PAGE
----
Skip to Main Content
Follow us

CBD and coaching

Understanding the CBD Coaching Model

The Royal College has developed a coaching model to support resident learning.

The CBD Coaching Model is part of an important philosophical shift in thinking about assessment and its purpose. In shifting emphasis from Assessment OF Learning (summative assessment) to Assessment FOR Learning (formative assessment), the Coaching Model uses assessment as a learning tool, not just an evaluation method.

CBD Coaching Resources

CBD Coaching Model PowerPoint Slides

The Competence by Design (CBD) Coaching Model handout (2 pager)

Video Snippet* (01:00) The Coaching Model for CBD

The Coaching Model Diagram

The CBD Coaching Model includes 2 coaching components:

  1. Coaching in the Moment
  2. Coaching over Time
  • Resident learning is positioned at the centre of this new model to reflect the importance of a learner-centred, developmental approach to competency acquisition.
  • The Health Care System is the foundational layer in this model, recognizing that resident learning (and coaching) is happening within the workplace of the complex health care system and that real patient care is occurring.
  • The bi-directional orange arrows highlight the importance of Coaching Feedback as a conversation between the resident and the clinician that is meant to guide learners through a growth process that leads to performance enhancement.
  • The blue pixelated ring denotes the gradual collection of low stakes observations.
  • Coaching exchanges and documented summaries help build a complete picture of a resident’s progress, which is stored in the resident’s ePortfolio (eP).

In CBD, clinicians are encouraged to think of themselves as coaches. “Coaching feedback” is a conversation between resident and clinician, and is meant to guide learners through a growth process that leads to performance enhancement. Coaching feedback tells residents what was witnessed during a direct or indirect observation, and, most importantly, focuses on specific actionable suggestions for improvement. In other words, coaching feedback helps a resident understand what adjustments and modifications will allow them to progress to the next level of capability/proficiency.

Coaching in Practice


Coaching in the Moment


Coaching in the Moment requires clinicians to establish rapport and set expectations with their residents, observe the residents doing their daily work, provide coaching feedback, and document the encounter. Frequent observation is a key ingredient in resident learning and assessment.

Coaching in the Moment follows the RX-OCD step-by-step process:

  1. Establishing educational Rapport between the resident and the clinician (an educational alliance or partnership)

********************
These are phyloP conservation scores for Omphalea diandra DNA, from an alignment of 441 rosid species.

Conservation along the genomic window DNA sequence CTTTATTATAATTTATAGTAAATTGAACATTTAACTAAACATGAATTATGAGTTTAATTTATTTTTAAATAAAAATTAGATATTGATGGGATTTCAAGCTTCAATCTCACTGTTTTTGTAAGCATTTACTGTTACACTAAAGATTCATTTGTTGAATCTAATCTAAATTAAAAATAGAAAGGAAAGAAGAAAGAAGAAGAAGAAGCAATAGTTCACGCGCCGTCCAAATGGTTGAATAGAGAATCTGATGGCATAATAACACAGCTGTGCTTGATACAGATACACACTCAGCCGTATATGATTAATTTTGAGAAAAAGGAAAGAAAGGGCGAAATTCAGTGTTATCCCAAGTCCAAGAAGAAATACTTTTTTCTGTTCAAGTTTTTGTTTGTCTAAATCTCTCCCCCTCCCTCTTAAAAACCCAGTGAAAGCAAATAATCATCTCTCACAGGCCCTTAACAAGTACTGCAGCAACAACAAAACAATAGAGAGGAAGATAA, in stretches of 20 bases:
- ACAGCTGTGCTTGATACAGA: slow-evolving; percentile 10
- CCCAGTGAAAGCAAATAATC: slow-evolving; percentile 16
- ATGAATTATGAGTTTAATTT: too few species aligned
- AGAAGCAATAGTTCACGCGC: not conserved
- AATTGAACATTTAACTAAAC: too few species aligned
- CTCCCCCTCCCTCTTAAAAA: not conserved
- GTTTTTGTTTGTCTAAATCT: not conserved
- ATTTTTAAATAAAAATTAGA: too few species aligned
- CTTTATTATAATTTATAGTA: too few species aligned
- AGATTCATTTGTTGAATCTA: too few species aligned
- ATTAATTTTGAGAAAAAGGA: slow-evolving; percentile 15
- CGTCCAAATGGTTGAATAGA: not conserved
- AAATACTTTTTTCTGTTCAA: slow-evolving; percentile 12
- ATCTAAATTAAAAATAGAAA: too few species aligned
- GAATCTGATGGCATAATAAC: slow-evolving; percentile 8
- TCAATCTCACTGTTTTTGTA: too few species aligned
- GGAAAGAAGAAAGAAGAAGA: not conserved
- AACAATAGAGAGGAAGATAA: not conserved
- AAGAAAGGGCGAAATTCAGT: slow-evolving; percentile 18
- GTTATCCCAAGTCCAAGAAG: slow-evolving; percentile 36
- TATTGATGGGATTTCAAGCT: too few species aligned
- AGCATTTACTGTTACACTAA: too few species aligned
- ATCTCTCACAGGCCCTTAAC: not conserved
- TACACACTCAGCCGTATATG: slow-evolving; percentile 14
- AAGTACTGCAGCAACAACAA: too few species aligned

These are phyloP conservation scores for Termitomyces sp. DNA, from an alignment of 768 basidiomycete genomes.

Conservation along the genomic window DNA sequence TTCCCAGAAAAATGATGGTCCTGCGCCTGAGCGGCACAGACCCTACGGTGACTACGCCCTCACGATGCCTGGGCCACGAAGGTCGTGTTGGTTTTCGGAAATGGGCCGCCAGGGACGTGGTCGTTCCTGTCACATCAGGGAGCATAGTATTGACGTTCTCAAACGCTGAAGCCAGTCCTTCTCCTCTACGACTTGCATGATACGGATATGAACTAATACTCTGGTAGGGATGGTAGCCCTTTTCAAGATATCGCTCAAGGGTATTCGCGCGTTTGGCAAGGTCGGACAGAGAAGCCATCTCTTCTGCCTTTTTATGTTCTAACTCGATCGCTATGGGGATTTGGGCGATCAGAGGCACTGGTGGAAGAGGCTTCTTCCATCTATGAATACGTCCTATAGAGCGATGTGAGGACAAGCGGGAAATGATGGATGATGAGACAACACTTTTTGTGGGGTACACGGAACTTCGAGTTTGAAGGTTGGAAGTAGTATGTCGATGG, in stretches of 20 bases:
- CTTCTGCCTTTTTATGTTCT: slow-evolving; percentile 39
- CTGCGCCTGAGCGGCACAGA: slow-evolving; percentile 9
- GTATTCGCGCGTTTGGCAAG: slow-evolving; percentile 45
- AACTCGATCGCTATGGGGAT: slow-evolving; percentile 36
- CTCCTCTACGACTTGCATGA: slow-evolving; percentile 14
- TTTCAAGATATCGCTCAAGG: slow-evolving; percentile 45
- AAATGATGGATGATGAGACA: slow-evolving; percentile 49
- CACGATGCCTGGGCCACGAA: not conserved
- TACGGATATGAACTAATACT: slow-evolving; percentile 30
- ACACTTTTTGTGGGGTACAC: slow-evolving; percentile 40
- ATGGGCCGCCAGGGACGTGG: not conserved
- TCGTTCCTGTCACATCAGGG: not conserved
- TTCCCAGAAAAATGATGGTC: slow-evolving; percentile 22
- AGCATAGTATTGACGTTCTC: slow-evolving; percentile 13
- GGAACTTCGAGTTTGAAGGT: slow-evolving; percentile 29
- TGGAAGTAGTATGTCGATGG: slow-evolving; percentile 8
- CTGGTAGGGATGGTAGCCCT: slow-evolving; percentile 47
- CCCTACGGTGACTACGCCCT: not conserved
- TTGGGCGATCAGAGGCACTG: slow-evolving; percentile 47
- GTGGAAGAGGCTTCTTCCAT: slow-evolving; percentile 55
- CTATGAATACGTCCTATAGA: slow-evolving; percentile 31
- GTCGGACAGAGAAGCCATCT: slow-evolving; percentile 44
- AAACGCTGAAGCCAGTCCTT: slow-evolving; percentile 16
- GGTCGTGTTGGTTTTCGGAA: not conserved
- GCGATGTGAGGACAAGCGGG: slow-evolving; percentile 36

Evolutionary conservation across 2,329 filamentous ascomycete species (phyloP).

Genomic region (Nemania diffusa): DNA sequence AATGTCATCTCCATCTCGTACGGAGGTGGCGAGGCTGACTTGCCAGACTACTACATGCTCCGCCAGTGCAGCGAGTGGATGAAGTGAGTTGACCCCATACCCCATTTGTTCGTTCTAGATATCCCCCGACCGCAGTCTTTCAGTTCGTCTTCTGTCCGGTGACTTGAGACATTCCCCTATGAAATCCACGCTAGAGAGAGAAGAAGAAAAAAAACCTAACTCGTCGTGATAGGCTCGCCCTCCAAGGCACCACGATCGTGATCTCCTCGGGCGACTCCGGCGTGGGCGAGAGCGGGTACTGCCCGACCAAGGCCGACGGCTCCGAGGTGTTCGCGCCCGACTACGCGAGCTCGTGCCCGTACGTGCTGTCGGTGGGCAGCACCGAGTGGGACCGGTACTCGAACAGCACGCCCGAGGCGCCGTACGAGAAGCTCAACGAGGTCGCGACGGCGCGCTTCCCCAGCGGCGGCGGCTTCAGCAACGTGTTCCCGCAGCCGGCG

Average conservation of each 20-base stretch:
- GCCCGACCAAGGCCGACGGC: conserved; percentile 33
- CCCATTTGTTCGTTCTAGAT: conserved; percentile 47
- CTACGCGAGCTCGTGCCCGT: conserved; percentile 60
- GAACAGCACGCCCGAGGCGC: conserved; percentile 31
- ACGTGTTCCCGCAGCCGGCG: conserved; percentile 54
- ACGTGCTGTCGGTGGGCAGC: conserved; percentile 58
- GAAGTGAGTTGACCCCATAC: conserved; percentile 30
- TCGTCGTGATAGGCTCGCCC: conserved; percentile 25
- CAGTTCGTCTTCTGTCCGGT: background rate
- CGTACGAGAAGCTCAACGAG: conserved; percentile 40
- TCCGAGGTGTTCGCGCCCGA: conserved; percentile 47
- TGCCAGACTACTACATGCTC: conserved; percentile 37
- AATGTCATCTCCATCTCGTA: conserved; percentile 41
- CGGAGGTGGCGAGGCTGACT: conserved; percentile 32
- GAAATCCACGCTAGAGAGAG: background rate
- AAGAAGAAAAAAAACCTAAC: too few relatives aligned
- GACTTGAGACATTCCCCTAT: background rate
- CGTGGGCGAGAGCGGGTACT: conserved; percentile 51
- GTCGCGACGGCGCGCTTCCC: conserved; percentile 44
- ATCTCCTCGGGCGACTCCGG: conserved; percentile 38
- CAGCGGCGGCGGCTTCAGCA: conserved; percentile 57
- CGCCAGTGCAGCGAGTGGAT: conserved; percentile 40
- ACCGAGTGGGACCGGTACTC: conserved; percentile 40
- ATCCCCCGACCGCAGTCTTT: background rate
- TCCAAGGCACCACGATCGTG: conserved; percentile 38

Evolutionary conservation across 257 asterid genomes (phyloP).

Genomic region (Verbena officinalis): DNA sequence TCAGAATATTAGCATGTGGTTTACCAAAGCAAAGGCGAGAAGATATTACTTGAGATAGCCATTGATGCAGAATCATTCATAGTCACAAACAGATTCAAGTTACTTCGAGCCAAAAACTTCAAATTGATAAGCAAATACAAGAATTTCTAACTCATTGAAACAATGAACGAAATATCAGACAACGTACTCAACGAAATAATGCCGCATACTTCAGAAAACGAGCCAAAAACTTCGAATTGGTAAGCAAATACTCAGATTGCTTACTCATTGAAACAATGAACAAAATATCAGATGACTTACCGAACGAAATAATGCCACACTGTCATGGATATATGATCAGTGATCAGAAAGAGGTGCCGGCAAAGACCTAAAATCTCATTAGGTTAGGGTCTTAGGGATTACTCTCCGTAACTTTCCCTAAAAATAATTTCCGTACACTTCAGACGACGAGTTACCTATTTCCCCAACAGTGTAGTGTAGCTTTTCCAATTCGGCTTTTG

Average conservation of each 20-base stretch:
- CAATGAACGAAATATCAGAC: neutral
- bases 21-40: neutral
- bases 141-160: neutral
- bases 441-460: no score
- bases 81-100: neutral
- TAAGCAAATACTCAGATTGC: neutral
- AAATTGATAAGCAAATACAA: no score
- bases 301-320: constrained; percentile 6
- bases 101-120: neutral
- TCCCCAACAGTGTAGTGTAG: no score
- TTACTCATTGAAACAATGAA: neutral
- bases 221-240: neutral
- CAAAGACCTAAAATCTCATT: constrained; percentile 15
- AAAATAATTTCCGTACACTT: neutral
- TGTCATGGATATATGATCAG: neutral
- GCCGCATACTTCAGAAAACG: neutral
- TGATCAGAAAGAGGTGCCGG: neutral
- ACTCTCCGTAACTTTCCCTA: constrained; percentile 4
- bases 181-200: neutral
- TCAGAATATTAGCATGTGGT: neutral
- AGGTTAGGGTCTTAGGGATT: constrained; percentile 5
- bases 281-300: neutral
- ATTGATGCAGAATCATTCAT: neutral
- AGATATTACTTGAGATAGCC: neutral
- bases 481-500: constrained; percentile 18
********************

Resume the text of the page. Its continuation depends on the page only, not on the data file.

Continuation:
2. Set eXpectations for an encounter (discuss learning goals).
  3. Observe the resident (directly or indirectly).
  4. Engage in a Conversation for the purpose of improvement of that work (“coaching”).
  5. Document a summary of the encounter.

Over time, many “Coaching in the Moment” conversations and documented summaries help build a complete picture of a resident’s progress, which is stored in a resident’s ePortfolio (eP) and informs the work of a program’s competence committee.

Coaching Over Time


Coaching over Time requires a longitudinal relationship between a clinical faculty member and a resident. This educational partnership lasts longer than any one clinical experience. It requires regularly scheduled face-to-face discussions about the resident’s progression toward competence. Learning opportunities are planned to address any recognized performance patterns. For an educational partnership to work well, residents must feel confident that the clinician has the resident’s best learning interests in mind.

This component of the model, in particular, focuses on helping the resident become an independent, competent clinician that is prepared for a career as a self-regulated learner.

Coaching and Learner Progression

A modification of the Coaching Model highlights an important relationship between coaching and a resident’s progression through the CBD stages of training.

This “coaching and progression” diagram shows the addition of a competence committee. This addition is meant to illustrate that a competence committee regularly reviews data from multiple EPA and milestone observations to make evidence-informed decisions about when a resident is ready to progress to the next stage of their program.

A resident and their “Coach over Time” will often use competence committee reviews and recommendations to inform the resident’s learning and performance goals.

Acknowledgements

The Royal College would like to thank the following individuals for their assistance in developing the coaching model:

  • Denyse Richardson, MD, MEd, FRCPC
  • Carol Aschenbrener, MD; Former Chief Medical Education Officer, AAMC (retired); currently Executive Coach
  • Farhan Bhanji, MD, MHPE, FRCPC
  • Marissa Bonyun, MD, MEd
  • Rose Hatala, MD, MSc, FRCPC
  • Shelley Ross, PhD
  • Joan Sargeant, MEd, PhD
  • Shirley Schipper, MD, CCFP, FCFP
  • Chris Watling MD, MMEd, PhD, FRCP(C)